The difference between arbitration and judgement was crucial. The former, which implied, nay, demanded, neutrality on the part of the arbitrator, also required the participation of only two candidates. Judgement, on the other hand, carried with it certain rights, the most important of which was possession of the kingdom in order to execute the judgement on behalf of the successful candidate – a point which Edward seems to have grasped long before the Scots. Duncan has built up a very strong case to suggest not only that the king was the first to intimate that this was a question of judgement, rather than arbitration, but also that he inspired the emergence from the woodwork of the ‘motley group’ which now put in a claim for the throne. There were fourteen candidates in total, including Edward himself, based, as the Scots apparently thought, on his position as judge requiring to have authority to execute judgement on behalf of the other claimants, a necessary legal evil. The order of events taking place between 3 and 12 June is absolutely crucial to our understanding of how Edward emerged both with sasine (legal possession) of the kingdom and as overlord of Scotland; the fact that the king required his notary, John of Caen, to rewrite that order in his Great Roll after the conquest of 1296 is evidence in itself that the way it had actually happened had not been particularly to his liking.

According to the Great Roll of c.1296, the Scots had acquiesced in the need to give Edward sasine of the kingdom by 7 June, by which time the latter was already also overlord. Duncan has shown that this was simply not the case. The key to this was Edward’s own position as a claimant, a factor completely erased from the Great Roll. The reason for this ‘error of commission’ was fairly simple: after 1296 the king needed to present Scottish acquiescence in giving him sasine of the kingdom as a result of his overlordship, rather than, as the Scots believed at the time, as a claimant representing the others. The letters of warrandice to the keepers of the Scottish royal castles absolving them for surrendering their charges to Edward on 12 June makes it clear that only the claimants themselves had thus far admitted the latter’s overlordship, not the community as a whole.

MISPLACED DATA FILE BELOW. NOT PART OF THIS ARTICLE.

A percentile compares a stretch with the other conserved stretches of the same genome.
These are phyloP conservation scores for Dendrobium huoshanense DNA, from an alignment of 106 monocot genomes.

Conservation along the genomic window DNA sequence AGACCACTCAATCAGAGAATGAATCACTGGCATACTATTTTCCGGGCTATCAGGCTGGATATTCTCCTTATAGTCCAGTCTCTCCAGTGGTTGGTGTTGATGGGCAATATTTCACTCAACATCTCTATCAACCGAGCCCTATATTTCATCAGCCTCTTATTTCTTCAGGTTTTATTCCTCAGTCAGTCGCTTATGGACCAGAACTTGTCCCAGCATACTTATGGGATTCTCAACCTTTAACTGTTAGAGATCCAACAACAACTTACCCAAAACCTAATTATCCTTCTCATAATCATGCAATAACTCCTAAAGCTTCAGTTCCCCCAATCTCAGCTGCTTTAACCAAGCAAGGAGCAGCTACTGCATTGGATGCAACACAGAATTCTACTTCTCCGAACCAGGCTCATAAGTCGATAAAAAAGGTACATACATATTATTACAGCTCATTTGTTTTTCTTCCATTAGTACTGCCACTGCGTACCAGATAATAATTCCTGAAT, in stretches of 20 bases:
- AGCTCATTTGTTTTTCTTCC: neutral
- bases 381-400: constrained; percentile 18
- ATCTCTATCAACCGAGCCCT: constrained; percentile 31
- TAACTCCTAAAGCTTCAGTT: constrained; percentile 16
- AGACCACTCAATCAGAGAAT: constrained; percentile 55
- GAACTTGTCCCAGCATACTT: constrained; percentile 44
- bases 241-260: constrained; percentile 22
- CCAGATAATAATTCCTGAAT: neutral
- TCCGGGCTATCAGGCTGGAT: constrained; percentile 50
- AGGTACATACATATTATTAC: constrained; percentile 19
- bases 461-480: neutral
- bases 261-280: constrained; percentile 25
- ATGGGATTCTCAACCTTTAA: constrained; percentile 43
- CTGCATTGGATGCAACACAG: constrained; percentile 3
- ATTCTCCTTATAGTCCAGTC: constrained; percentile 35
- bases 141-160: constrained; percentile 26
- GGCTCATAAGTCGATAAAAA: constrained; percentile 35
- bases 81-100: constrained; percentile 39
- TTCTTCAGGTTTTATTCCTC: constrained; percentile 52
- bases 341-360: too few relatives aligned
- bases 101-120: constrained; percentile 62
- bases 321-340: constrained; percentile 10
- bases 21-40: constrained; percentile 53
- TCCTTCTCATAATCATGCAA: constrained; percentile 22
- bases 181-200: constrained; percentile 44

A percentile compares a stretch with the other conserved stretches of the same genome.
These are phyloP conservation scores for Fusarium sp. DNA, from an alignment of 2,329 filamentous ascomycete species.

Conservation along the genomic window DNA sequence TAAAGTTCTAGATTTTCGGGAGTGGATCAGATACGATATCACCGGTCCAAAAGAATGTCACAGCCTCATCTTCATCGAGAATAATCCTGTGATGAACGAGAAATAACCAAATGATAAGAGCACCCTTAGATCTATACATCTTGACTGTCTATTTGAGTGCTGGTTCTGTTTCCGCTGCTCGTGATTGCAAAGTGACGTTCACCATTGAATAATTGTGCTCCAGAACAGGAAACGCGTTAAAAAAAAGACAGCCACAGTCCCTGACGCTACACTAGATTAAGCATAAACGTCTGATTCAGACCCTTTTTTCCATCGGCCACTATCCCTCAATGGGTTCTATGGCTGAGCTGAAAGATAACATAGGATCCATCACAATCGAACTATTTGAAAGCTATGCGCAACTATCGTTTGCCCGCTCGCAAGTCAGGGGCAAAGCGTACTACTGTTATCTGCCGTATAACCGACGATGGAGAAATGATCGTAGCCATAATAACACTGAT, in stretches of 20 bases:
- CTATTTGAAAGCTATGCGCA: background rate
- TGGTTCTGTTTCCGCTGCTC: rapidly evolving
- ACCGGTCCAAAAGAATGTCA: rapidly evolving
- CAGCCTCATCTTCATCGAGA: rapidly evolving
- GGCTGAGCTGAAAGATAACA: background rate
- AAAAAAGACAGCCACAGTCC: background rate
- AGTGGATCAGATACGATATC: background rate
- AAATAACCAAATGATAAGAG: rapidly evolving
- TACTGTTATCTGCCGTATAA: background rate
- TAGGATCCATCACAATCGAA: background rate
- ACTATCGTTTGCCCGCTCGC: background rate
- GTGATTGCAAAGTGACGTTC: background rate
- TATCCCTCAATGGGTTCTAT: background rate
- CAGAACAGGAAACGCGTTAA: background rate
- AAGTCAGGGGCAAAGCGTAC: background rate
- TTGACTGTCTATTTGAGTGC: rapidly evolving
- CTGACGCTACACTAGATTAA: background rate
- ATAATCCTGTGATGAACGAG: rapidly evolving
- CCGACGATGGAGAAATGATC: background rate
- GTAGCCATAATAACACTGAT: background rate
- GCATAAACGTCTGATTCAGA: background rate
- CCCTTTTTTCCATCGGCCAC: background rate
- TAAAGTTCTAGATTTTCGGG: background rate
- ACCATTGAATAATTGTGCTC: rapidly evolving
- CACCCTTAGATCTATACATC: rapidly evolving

According to Edward also, the process whereby all the candidates, including John Balliol, had accepted his overlordship (called the award of Norham) was over by 3 June. This implied that the king was then more or less at match point, leaving the Scots with little choice other than to solicit a few promises relating to the integrity of their laws and customs before the business of choosing a king who had already accepted English overlordship could finally begin. The award of sasine, accepted by all, was reckoned to have then occurred on 4 June.

The reality was, once again, far less agreeable than Edward could allow the written record to indicate. The Scots almost certainly remained north of the Tweed, having rejected Edward’s continuing attempts to force an acknowledgement of his overlordship from them – something which was clearly still very important to him. Edward then turned to his seven tame claimants at Norham,12 and easily extracted both the acceptance of his overlordship and his right to sasine of the kingdom from Bruce, Count Florence of Holland, and John Hastings on 5 June, and the other four the following day. So far, so good.